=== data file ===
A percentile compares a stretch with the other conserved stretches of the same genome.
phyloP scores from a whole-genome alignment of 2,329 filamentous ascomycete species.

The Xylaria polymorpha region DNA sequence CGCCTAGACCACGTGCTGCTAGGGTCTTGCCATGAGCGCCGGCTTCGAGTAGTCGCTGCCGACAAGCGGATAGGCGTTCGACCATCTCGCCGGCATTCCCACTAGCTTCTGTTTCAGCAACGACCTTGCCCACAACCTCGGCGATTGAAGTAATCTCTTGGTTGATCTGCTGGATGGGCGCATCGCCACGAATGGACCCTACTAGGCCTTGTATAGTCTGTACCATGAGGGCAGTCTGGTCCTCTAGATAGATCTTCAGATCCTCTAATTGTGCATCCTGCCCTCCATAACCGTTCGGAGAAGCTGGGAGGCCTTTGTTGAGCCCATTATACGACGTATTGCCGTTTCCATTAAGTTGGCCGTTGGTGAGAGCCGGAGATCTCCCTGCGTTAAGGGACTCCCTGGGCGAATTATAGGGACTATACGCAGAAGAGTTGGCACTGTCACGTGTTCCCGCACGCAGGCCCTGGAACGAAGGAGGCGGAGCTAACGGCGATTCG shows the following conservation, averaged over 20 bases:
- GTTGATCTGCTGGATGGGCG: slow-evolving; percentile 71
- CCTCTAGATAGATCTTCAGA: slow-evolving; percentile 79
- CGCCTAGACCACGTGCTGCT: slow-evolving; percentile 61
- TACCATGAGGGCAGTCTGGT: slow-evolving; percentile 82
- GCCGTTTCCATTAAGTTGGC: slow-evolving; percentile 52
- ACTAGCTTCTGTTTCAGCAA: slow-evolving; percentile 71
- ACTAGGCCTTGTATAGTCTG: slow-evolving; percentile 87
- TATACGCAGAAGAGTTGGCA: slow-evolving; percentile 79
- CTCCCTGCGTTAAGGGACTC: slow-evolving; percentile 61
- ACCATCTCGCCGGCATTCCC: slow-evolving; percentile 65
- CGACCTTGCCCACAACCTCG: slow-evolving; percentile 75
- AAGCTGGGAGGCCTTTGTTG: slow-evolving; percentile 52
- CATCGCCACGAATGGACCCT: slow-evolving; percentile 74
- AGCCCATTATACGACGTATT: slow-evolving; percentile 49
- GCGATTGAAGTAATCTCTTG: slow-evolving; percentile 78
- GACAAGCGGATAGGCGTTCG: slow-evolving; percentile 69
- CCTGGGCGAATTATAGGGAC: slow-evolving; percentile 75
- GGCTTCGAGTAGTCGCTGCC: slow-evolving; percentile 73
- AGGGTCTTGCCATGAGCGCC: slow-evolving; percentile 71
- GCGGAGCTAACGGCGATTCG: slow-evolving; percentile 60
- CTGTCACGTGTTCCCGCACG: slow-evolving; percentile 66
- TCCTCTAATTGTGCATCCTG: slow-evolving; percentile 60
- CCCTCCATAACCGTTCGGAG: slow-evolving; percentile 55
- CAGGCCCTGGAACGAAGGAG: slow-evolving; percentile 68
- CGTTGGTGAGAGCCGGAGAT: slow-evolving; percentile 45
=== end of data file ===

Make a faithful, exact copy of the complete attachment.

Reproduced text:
A percentile compares a stretch with the other conserved stretches of the same genome.
phyloP scores from a whole-genome alignment of 2,329 filamentous ascomycete species.

The Xylaria polymorpha region DNA sequence CGCCTAGACCACGTGCTGCTAGGGTCTTGCCATGAGCGCCGGCTTCGAGTAGTCGCTGCCGACAAGCGGATAGGCGTTCGACCATCTCGCCGGCATTCCCACTAGCTTCTGTTTCAGCAACGACCTTGCCCACAACCTCGGCGATTGAAGTAATCTCTTGGTTGATCTGCTGGATGGGCGCATCGCCACGAATGGACCCTACTAGGCCTTGTATAGTCTGTACCATGAGGGCAGTCTGGTCCTCTAGATAGATCTTCAGATCCTCTAATTGTGCATCCTGCCCTCCATAACCGTTCGGAGAAGCTGGGAGGCCTTTGTTGAGCCCATTATACGACGTATTGCCGTTTCCATTAAGTTGGCCGTTGGTGAGAGCCGGAGATCTCCCTGCGTTAAGGGACTCCCTGGGCGAATTATAGGGACTATACGCAGAAGAGTTGGCACTGTCACGTGTTCCCGCACGCAGGCCCTGGAACGAAGGAGGCGGAGCTAACGGCGATTCG shows the following conservation, averaged over 20 bases:
- GTTGATCTGCTGGATGGGCG: slow-evolving; percentile 71
- CCTCTAGATAGATCTTCAGA: slow-evolving; percentile 79
- CGCCTAGACCACGTGCTGCT: slow-evolving; percentile 61
- TACCATGAGGGCAGTCTGGT: slow-evolving; percentile 82
- GCCGTTTCCATTAAGTTGGC: slow-evolving; percentile 52
- ACTAGCTTCTGTTTCAGCAA: slow-evolving; percentile 71
- ACTAGGCCTTGTATAGTCTG: slow-evolving; percentile 87
- TATACGCAGAAGAGTTGGCA: slow-evolving; percentile 79
- CTCCCTGCGTTAAGGGACTC: slow-evolving; percentile 61
- ACCATCTCGCCGGCATTCCC: slow-evolving; percentile 65
- CGACCTTGCCCACAACCTCG: slow-evolving; percentile 75
- AAGCTGGGAGGCCTTTGTTG: slow-evolving; percentile 52
- CATCGCCACGAATGGACCCT: slow-evolving; percentile 74
- AGCCCATTATACGACGTATT: slow-evolving; percentile 49
- GCGATTGAAGTAATCTCTTG: slow-evolving; percentile 78
- GACAAGCGGATAGGCGTTCG: slow-evolving; percentile 69
- CCTGGGCGAATTATAGGGAC: slow-evolving; percentile 75
- GGCTTCGAGTAGTCGCTGCC: slow-evolving; percentile 73
- AGGGTCTTGCCATGAGCGCC: slow-evolving; percentile 71
- GCGGAGCTAACGGCGATTCG: slow-evolving; percentile 60
- CTGTCACGTGTTCCCGCACG: slow-evolving; percentile 66
- TCCTCTAATTGTGCATCCTG: slow-evolving; percentile 60
- CCCTCCATAACCGTTCGGAG: slow-evolving; percentile 55
- CAGGCCCTGGAACGAAGGAG: slow-evolving; percentile 68
- CGTTGGTGAGAGCCGGAGAT: slow-evolving; percentile 45